Jobs and CCS – the potential impacts of labour supply constraints (Flexible Funding 2022)

Professor Karen Turner at the University of Strathclyde was awarded funding in the UKCCSRC’s Flexible Funding 2022 call to look at the “Jobs and CCS – the potential impacts of labour supply constraints”.

The Centre for Energy Policy (CEP) at the University of Strathclyde has been looking at the potential economy-wide impacts (including jobs and GDP) of deploying carbon capture, utilisation and storage (CCUS) in the UK and the implications of current labour supply constraints. In particular, the project has focused on the emergence of a new CO2 Transport and Storage (T&S) industry, which could draw on and play a key role in transitioning existing capacity and supply chains associated with the oil and gas industry.

Potential jobs and GDP gains from a CCS Transport and Storage industry

Based on our economy-wide scenario simulation analysis we estimate that by the mid-2040s a T&S industry (fully operational from 2030) will potentially:

  • Sustain just over 17,500 full-time equivalent (FTE) jobs
  • Generate a GDP uplift of £1,762M per annum
  • Sequester around 54 million tonnes of CO2

Yet this level of gains relies on action to address current labour supply and skills shortages impacting the UK economy should they persist.  Such supply challenges could see wage bargaining pressures causing labour costs to rise across all sectors.  If that happens, we estimate that the total employment and GDP gains supported will be substantially reduced as follows:

  • From just over 17,500 FTE jobs to just over 4,395 FTE jobs
  • From a GDP uplift of circa £1,762M to an uplift of £960M per annum

Figure 1. Sustained job creation (full-time equivalent, FTE) associated with a new UK CO2 Transport and Storage industry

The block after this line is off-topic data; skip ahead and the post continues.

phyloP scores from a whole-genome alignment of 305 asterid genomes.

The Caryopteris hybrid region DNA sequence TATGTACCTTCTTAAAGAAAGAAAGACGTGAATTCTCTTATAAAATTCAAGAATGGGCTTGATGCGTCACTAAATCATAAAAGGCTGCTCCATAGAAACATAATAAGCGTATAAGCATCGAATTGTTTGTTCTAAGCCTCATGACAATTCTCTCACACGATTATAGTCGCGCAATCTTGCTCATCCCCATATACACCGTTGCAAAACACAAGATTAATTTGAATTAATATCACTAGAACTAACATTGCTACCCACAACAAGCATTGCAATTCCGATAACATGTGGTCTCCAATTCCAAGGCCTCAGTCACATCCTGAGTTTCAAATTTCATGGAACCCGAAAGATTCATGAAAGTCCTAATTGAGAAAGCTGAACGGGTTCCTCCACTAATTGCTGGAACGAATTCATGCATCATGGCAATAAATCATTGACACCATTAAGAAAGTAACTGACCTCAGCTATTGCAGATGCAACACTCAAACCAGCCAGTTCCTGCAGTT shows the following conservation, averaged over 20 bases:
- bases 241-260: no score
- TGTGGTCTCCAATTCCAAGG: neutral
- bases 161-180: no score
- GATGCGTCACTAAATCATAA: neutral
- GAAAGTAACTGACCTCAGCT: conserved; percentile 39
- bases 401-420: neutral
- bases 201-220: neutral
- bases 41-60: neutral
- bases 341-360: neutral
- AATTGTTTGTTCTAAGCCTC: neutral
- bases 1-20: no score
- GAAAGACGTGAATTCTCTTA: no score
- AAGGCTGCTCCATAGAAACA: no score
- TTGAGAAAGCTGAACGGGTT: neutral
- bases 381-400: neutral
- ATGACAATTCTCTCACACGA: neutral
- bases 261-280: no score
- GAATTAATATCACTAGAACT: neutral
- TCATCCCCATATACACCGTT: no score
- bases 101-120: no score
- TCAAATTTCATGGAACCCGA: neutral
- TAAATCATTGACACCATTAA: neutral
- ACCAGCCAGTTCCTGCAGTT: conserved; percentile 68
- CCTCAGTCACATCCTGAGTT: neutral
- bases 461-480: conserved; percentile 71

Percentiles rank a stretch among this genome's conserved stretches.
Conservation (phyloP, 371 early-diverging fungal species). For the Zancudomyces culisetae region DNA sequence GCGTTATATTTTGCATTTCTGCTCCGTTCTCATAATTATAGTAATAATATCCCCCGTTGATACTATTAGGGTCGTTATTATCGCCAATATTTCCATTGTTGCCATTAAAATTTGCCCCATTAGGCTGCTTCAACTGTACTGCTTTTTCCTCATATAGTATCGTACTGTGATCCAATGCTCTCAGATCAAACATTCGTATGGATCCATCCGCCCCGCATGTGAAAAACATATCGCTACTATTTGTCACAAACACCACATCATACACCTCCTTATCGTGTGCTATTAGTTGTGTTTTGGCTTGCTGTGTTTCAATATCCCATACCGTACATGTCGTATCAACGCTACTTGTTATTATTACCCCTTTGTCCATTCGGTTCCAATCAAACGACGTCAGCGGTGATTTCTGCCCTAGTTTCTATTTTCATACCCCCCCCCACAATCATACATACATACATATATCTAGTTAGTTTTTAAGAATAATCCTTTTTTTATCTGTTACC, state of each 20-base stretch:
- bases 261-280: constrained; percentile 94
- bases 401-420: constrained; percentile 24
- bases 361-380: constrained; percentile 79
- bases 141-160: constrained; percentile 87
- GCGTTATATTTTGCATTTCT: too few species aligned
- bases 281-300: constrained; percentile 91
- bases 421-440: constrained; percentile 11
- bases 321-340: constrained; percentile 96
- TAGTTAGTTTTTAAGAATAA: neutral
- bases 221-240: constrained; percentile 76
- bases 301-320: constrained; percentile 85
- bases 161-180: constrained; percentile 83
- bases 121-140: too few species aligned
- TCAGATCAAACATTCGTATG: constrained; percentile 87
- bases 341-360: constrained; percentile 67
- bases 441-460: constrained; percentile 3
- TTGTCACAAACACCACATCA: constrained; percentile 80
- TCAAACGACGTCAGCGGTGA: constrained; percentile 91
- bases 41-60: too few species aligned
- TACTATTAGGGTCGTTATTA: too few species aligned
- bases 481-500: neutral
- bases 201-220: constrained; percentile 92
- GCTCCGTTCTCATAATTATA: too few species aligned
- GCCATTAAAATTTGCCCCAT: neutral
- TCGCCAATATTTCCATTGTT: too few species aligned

Policy implications of labour supply constraints for CCUS deployment and other Net Zero actions

Our research suggests a new UK CO2 T&S industry is likely to support thousands of jobs across the UK, including in service sectors boosted by increased income from employment. However, maximising jobs supported by UK CO2 transport and storage, while minimising job displacement in other sectors of the economy, requires policy action on skills and/or to increase the labour supply in ways that limit wage bargaining impacts on costs and prices as workers are induced or enabled to participate in the labour force.

This action needs to be set against the wider context of Net Zero implementation where multiple projects will be competing for potentially constrained resources.  Our research across a number of Net Zero sectors demonstrates that labour market conditions are a key but, as yet, insufficiently researched determinant and driver of the outcomes of a wide range of net zero actions.

We are undertaking further research on how persisting labour market supply constraints and other cost pressures (e.g. continuing energy price volatility) may impact regional CCUS project delivery, and the sectoral/wider economy outcomes thereof as part of an Industrial Decarbonisation Research and Innovation Centre, IDRIC-funded project.

Read the full CEP policy brief from this UKCCSRC project.  More details about the project and outputs can be found on this project’s Flexible Funding 2022 page.